canon rumors FORUM

Re: Mother of God - D800 scores 95 DxOMark
« Reply #126 on: June 09, 2012, 03:13:49 PM »

briansquibb

  • Guest
Re: Mother of God - D800 scores 95 DxOMark
« Reply #127 on: June 09, 2012, 03:40:39 PM »
Quote
Neuro has effectively destroyed the credibility of the DxO sensor marks.

Do you mind pointing us to where he did this? And, in the face of all the evidence of the ability to push D800 shadows stops & stops above 5D Mark III shadows, are you really disinclined to believe DxO's numbers that quantify exactly what is being observed & reported all over the internets?

I understand it's less of an issue for you Brian, with your enviable lack-of-banding shadows from your 1DsIII :) That really was a clean dark frame you sent me!


I am not debating the issue of the D800 merely pointing out that the DxO sensor scorings are dubious which were explained in a link from Dilbert and taken apart by Neuro. Whilst there is this confusion/debate going on I would suggest that quoting DxO sensor figures to prove a point is fairly meaningless as we cannot be certain of their validity

You are right in that my 1DS3 gives me far better IQ than my 5D2 and also the 1D4 for low ISO. As the 5D3 is not appreciably better than the 5D2 at low iso then I can only assume the 1DS3 is better than the 5D3. It may even be getting close to the D800 at low ISO. Using the histogram in DPP it is clear that I am usually have a DR of 8-10 - which is well within the capability of the 1DS3 (and probably all other modern DSLRs) so what is the benefit of buying a camera for even more DR potential when I am not using what I have at the moment.

I also shoot to the right which means that extracting shadow detail is, for me, fairly rare.

Here is an example which I took today

1Ds3, 135@f/2, 1/60 (yep, no IS needed), iso 100

DR = 7


sarangiman

  • EOS 6D Mark II
  • *****
  • Posts: 375
Re: Mother of God - D800 scores 95 DxOMark
« Reply #128 on: June 09, 2012, 03:49:00 PM »
Quote
Whilst there is this confusion/debate going on I would suggest that quoting DxO sensor figures to prove a point is fairly meaningless as we cannot be certain of their validity

I was curious enough to test DxO's numbers myself. My 13.2 stop wedge tests pretty much agreed with DxO's numbers for the 5D3 & D7000 within 0.5 stops if you use SNR of 1 as the lower boundary.

I then did side-by-side comparisons of a sunset which reflected my findings in the more controlled ('lab') environment above.

So as far as I'm concerned, DxO's dynamic range numbers are absolutely valid. But I understand that you have no reason to believe my tests until I actually put them up on a blog post & make the RAW files available, etc. I intend to do so I just keep getting swamped with work...

briansquibb

  • Guest
Re: Mother of God - D800 scores 95 DxOMark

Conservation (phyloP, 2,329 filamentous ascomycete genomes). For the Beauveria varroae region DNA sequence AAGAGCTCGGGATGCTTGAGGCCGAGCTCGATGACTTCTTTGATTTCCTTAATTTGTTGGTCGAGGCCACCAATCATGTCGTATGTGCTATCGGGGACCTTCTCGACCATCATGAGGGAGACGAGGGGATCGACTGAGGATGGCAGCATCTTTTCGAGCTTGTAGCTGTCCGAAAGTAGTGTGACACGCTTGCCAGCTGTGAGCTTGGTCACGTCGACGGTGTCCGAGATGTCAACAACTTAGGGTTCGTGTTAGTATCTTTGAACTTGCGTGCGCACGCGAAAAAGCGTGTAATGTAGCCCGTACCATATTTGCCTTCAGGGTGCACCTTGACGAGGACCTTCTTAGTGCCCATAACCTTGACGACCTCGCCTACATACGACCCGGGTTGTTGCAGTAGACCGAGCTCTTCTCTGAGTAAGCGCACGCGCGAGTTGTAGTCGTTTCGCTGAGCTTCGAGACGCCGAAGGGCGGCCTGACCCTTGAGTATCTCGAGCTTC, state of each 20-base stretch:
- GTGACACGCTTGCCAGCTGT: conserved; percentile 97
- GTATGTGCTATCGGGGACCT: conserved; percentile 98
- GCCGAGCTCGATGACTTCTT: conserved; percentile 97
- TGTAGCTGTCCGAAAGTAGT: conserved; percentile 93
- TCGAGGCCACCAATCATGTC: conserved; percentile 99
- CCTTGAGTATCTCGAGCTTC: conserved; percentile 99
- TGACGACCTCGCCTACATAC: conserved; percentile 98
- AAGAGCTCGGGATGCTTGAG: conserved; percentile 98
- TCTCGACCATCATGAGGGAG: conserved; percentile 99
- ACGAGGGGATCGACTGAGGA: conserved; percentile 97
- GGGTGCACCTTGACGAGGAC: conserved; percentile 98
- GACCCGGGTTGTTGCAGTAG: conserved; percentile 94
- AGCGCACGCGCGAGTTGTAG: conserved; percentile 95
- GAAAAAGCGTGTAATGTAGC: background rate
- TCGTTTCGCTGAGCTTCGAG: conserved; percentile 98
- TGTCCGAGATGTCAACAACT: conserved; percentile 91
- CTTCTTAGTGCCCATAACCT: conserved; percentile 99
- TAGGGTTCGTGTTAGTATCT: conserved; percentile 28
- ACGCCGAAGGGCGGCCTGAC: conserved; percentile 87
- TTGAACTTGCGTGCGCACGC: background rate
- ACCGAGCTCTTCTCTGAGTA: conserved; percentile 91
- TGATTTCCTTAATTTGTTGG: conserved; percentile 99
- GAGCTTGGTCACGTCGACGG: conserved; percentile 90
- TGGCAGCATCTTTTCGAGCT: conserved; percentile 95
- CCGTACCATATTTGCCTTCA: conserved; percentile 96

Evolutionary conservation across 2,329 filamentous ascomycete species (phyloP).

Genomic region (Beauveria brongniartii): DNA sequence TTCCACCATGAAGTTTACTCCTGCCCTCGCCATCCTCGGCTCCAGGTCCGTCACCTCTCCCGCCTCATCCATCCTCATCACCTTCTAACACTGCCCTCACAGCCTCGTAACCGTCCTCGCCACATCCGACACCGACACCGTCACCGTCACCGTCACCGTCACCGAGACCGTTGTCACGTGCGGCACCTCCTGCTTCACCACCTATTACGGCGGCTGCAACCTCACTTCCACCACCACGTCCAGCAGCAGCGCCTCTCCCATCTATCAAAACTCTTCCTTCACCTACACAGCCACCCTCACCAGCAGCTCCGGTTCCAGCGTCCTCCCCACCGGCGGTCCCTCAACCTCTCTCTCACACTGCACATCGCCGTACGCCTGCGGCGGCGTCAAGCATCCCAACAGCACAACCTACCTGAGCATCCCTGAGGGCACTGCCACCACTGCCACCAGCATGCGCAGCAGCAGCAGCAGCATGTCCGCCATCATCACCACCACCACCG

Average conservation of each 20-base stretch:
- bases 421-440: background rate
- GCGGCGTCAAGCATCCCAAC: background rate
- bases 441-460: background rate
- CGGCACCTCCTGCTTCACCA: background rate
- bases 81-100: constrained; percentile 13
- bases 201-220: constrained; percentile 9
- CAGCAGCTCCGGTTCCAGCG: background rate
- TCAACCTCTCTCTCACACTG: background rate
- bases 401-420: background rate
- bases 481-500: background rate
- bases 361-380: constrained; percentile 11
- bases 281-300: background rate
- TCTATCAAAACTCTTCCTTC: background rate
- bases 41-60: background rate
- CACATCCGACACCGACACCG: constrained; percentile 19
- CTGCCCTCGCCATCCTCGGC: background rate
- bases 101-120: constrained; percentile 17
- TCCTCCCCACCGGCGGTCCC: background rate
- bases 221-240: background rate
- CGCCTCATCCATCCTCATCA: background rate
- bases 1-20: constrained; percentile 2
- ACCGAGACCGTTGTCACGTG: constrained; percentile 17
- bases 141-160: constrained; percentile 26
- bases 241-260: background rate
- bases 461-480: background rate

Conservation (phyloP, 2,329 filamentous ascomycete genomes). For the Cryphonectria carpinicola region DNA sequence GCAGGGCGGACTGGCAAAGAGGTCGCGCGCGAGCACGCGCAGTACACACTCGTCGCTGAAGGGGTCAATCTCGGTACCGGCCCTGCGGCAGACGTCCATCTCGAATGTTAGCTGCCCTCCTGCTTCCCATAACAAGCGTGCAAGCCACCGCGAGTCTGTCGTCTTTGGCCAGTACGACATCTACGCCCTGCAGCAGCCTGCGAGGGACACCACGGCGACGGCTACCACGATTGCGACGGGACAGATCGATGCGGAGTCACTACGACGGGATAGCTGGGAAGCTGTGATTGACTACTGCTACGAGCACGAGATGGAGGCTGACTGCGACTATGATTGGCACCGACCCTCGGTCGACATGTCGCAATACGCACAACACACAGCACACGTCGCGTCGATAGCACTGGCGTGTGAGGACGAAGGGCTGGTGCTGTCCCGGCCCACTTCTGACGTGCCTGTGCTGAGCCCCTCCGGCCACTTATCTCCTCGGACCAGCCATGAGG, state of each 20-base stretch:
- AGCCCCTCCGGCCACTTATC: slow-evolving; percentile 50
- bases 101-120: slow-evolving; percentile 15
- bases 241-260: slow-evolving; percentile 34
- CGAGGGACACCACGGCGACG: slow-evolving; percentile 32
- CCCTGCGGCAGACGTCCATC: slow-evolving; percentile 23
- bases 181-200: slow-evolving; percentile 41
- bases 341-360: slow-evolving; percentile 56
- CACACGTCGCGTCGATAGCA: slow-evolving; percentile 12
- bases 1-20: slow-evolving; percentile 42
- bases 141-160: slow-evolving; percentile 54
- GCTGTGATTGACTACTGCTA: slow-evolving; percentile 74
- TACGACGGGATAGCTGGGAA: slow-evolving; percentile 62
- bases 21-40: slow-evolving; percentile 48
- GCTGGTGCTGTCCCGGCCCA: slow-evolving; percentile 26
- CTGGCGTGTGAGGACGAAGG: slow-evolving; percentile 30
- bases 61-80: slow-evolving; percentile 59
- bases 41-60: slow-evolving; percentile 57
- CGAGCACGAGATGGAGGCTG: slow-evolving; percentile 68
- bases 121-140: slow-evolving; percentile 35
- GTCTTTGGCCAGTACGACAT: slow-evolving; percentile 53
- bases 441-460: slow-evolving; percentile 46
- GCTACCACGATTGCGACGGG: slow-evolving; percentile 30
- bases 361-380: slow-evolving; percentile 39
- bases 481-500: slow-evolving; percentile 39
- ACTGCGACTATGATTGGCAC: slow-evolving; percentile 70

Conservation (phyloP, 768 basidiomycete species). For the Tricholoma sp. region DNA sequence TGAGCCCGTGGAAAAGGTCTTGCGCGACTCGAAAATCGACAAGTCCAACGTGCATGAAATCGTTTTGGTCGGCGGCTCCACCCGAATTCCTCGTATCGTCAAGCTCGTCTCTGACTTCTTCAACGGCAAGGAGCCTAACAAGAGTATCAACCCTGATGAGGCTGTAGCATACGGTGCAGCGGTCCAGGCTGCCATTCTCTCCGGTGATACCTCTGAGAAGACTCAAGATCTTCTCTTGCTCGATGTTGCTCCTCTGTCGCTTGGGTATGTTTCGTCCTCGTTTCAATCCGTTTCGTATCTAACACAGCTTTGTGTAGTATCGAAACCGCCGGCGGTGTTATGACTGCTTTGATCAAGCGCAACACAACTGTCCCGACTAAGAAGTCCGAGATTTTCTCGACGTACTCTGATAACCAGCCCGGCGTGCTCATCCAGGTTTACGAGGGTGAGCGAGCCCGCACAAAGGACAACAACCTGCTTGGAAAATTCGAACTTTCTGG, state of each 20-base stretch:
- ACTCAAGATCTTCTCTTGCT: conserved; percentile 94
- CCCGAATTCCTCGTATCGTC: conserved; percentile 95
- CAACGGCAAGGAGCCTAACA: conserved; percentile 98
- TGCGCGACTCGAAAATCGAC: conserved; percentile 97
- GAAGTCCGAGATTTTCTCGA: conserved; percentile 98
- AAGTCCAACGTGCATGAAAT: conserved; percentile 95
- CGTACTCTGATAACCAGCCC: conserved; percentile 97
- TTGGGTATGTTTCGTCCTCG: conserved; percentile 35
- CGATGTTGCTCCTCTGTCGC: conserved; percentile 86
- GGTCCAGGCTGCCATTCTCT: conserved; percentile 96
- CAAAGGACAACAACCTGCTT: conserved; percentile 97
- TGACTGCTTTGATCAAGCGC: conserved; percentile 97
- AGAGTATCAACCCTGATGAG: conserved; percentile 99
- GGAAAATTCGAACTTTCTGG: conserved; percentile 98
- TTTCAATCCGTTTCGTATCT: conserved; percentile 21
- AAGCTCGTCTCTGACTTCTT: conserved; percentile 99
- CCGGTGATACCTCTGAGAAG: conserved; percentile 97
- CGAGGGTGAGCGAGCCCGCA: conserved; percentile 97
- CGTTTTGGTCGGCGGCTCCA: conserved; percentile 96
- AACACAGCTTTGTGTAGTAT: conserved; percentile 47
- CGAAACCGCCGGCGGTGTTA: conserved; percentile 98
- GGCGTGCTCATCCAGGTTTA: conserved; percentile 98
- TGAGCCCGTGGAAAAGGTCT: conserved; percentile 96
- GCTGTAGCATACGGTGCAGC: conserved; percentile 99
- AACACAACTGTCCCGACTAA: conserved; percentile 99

« Reply #129 on: June 09, 2012, 04:02:14 PM »
Quote
Whilst there is this confusion/debate going on I would suggest that quoting DxO sensor figures to prove a point is fairly meaningless as we cannot be certain of their validity

I was curious enough to test DxO's numbers myself. My 13.2 stop wedge tests pretty much agreed with DxO's numbers for the 5D3 & D7000 within 0.5 stops if you use SNR of 1 as the lower boundary.

I then did side-by-side comparisons of a sunset which reflected my findings in the more controlled ('lab') environment above.

So as far as I'm concerned, DxO's dynamic range numbers are absolutely valid. But I understand that you have no reason to believe my tests until I actually put them up on a blog post & make the RAW files available, etc. I intend to do so I just keep getting swamped with work...

I think it is important to have definitive and undisputed measures for the baseline of a discussion.

However on the high DR front I wonder how many get close to DR 10 and therefore would benefit from, say, a DR of 14 body over a DR of 13 body? If it isn't many then there is little point focussing on what is for most a theoretical benefit.


sarangiman

  • EOS 6D Mark II
  • *****
  • Posts: 375
Re: Mother of God - D800 scores 95 DxOMark
« Reply #130 on: June 09, 2012, 04:27:50 PM »
Quote
However on the high DR front I wonder how many get close to DR 10 and therefore would benefit from, say, a DR of 14 body over a DR of 13 body? If it isn't many then there is little point focussing on what is for most a theoretical benefit.

Well, photographers are creative people, so I, for one, am looking forward to what capable photographers might do with the expanded DR of the D800. For example landscapes/cityscapes not amenable to grad ND filters or multiple exposures (which become costly when you're doing 30s exposures and the sun is setting/lighting changing constantly). Moonscapes. Or environmental portraits shooting into the sun... even aided with a flash, these could benefit from increased DR.

And let's not forget that sometimes during live event shooting you just get the exposure wrong. Or a flash doesn't fire. Or someone walks in the path of your flash. The ability to rescue such shots should not be overlooked.

lonebear

  • Guest
Re: Mother of God - D800 scores 95 DxOMark